"You sound like you know what you're talking about. That alone is enough to make me want to work with you. You just have an impressive sense of confidence."
That's what one of my clients told me when I asked him why he decided to work with me instead of the many other communications and career authorities out there. I've heard this time and again, whether it's speaking at conferences and events, doing one-on-one office hours and coaching, or working directly with my weekly clients.
Possessing a strong sense of authority does wonders for my communication abilities and my business.
So much so that one of my recent intern applicants took me up on an offer to do a free one-on-one coaching call and used the time to ask me how I developed this sense of authority. By that, he means the ability to authoritatively and confidently communicate ideas, strategies, and tactics for how to help the people I work with.
This isn't something I set out to develop. I never bought a course on "confidence" or told myself, "I'm going to be authoritative!" It was developed over years of working with authoritative people and carving out my own realm of knowledge where I have experience and data points I can turn to. Still, when asked, I distilled the process down to three steps.
What Authoritative Confidence is Not
I use the phrase "authoritative confidence" instead of just "confidence" because "confidence" is often portrayed as either happy-go-lucky bullshit, Stuart Smalley self-help, false self-esteem.
Just like how getting a trophy for failing undermines real self-esteem, this sense of false confidence undermines your ability to communicate yourself as a serious expert. "Fake it till you make it" is one of the worst piece of advice I've encountered for developing a sense of authoritative confidence.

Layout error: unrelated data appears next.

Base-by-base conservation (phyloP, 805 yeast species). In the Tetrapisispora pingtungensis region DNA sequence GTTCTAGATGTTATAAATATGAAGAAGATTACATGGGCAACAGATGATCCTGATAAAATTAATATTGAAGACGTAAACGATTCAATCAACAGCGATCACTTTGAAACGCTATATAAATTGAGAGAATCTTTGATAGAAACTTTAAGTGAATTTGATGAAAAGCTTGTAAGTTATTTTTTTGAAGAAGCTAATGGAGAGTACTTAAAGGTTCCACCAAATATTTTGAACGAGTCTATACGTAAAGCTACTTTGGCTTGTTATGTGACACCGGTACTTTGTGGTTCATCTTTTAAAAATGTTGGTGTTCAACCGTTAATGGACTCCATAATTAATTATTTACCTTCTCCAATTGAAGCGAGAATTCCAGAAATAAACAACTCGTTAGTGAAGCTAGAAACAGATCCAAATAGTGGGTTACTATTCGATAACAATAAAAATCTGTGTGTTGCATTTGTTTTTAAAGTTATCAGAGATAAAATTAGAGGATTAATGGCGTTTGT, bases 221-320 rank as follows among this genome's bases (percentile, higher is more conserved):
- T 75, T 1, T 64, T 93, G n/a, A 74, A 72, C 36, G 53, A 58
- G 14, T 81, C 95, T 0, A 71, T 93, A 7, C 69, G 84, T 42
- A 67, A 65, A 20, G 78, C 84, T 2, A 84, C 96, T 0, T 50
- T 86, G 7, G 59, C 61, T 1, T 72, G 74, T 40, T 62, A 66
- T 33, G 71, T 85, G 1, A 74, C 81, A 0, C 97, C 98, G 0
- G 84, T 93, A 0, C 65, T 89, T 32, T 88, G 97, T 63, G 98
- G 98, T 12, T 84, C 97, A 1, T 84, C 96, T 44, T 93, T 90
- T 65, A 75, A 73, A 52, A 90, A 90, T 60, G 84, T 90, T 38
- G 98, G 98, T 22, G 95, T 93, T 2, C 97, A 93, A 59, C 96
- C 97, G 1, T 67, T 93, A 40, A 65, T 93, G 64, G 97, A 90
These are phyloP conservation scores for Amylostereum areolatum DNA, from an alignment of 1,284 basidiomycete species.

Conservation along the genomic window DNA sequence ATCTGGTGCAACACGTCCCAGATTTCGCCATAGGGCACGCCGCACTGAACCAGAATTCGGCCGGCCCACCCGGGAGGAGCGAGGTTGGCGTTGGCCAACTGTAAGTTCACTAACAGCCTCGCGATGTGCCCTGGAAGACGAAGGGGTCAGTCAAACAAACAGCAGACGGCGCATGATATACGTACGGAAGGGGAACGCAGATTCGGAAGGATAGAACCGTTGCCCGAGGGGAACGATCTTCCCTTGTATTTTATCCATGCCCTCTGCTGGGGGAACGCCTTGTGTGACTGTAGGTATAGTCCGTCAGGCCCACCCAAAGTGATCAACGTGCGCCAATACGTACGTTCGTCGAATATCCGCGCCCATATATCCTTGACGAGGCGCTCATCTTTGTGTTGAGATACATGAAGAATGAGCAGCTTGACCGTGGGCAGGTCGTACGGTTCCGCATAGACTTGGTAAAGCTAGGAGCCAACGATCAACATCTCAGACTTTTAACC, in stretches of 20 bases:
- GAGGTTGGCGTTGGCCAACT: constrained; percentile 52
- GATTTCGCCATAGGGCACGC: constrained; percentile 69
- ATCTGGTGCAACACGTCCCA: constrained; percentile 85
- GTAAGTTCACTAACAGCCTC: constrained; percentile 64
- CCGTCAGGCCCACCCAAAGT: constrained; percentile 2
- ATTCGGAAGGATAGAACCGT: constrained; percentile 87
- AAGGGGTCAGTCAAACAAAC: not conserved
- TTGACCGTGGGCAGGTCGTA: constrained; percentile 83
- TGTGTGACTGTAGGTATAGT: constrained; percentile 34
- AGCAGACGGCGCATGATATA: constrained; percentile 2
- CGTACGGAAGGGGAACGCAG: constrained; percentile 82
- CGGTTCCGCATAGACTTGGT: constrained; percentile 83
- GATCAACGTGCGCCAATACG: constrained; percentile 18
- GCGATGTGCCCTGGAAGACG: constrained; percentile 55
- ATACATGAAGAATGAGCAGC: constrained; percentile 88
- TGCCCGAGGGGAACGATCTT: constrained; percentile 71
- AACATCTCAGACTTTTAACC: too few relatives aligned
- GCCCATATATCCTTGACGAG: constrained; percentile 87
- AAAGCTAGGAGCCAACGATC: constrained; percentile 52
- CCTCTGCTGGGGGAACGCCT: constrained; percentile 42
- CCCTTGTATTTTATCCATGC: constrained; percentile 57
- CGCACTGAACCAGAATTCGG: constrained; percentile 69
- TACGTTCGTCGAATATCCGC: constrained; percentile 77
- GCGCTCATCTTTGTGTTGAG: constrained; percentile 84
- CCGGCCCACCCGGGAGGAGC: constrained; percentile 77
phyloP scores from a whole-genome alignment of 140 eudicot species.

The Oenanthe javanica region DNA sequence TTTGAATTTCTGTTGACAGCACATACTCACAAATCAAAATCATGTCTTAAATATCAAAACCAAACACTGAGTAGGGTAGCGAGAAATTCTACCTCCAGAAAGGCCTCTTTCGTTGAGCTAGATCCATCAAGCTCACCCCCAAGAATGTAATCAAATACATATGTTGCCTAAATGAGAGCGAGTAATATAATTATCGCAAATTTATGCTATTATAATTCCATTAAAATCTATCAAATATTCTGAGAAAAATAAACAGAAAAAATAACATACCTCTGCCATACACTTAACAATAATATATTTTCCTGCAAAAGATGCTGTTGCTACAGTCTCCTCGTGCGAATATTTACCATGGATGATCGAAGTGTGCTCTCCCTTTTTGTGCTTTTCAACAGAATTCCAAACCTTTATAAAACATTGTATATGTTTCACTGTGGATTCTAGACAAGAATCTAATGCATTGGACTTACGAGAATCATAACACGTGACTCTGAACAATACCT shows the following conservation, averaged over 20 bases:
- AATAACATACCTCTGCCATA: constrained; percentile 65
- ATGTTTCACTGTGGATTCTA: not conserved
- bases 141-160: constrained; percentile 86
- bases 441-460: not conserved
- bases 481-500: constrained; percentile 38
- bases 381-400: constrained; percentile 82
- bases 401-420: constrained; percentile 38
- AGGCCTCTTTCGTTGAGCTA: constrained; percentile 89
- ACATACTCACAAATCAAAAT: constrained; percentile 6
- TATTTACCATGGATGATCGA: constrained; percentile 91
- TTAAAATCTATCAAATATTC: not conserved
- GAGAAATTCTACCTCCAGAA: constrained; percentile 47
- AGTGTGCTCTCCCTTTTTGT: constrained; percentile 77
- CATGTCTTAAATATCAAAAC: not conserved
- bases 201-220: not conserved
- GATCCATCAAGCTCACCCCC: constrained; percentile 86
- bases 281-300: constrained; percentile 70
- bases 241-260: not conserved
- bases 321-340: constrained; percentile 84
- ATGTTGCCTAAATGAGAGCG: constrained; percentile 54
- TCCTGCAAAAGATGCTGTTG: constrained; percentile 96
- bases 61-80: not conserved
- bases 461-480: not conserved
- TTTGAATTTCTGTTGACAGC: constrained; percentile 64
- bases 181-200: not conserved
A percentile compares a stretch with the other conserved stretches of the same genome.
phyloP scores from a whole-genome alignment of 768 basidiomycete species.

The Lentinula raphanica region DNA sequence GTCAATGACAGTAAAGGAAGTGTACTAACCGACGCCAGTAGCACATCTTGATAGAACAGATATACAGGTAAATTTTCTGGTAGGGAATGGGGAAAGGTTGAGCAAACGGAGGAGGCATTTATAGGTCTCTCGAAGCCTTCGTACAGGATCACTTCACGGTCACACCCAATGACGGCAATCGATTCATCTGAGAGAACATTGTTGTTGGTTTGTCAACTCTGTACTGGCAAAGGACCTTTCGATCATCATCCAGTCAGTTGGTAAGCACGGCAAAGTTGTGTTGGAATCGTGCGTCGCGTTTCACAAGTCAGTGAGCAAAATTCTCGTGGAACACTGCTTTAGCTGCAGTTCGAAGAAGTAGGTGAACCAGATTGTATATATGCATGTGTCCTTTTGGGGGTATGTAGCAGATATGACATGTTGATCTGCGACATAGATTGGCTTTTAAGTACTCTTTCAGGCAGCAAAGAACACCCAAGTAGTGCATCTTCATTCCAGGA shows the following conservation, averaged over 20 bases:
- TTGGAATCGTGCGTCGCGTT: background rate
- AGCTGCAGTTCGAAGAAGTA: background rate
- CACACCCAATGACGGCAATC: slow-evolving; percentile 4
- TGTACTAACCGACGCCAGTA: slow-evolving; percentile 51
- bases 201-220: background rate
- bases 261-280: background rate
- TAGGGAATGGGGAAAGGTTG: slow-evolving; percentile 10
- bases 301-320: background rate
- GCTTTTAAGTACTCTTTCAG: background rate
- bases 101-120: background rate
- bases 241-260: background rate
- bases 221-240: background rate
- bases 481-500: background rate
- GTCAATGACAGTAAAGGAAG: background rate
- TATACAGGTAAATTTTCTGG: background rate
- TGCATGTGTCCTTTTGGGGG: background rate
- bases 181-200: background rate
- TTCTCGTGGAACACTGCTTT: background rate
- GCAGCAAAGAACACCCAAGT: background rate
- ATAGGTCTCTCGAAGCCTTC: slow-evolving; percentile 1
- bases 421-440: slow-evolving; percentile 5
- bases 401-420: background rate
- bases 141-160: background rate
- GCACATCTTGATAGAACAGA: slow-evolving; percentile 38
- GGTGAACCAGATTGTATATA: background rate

Sometimes people don't like you and you need to learn how to deal with that. Sometimes you're not smart enough and you need to learn more. Sometimes you're not good enough and you need to communicate your ability to learn and grow quickly and effectively.
Authoritative confidence is also not blustery. It's not the ability to make prescriptive commandments from up on high and to regularly tear people down. It's not being a hothead or being needlessly overbearing. It's not being needlessly aggressive or aggressive in contexts that don't call for aggression.
Some of the most authoritative people I know are the least blustery.
People you deal with are not stupid. Pattern recognition is a human being's strongest complex skill and people can recognize fake authoritative confidence from a mile away. There's a reason why the overbearing car salesman feels sleazy or why the false self-confidence Stuart Smalley type feels pathetic.
It's also not just pure knowledge. There are plenty of people who know a lot about their topics and areas of expertise but can't communicate them well. Knowledge of the are you're talking about is a great foundation for authoritative confidence but not enough.
This is one reason why I like Bryan Caplan (linked above) as an example of non-blustery authoritative confidence. Caplan is one of the most knowledgable people in the world on a number of subjects (e.g., the economics of education, the economics of families, the economics of voting, the economics of immigration) but his ability to effectively communicate goes beyond transmitting pure knowledge.
The inverse also applies. Somebody who is ridiculously blustery may use that bluster as a way to hide their lack of complex knowledge and understanding on a topic. These people may try to emulate Nassim Nicholas Taleb, the author and risk specialist with a complex understanding of probability theory, but when you dig into them, they use the bluster as a way to hide their own lack of deep knowledge and experience.
What Authoritative Confidence Is
Authoritative confidence, then, is your ability to communicate congruently (i.e., do you believe what you're saying?) and clearly (i.e., do others understand what you're saying?) your own pattern recognition skills. It's your ability to make others feel at ease with their own decision to listen to you and still present new and challenging information to them.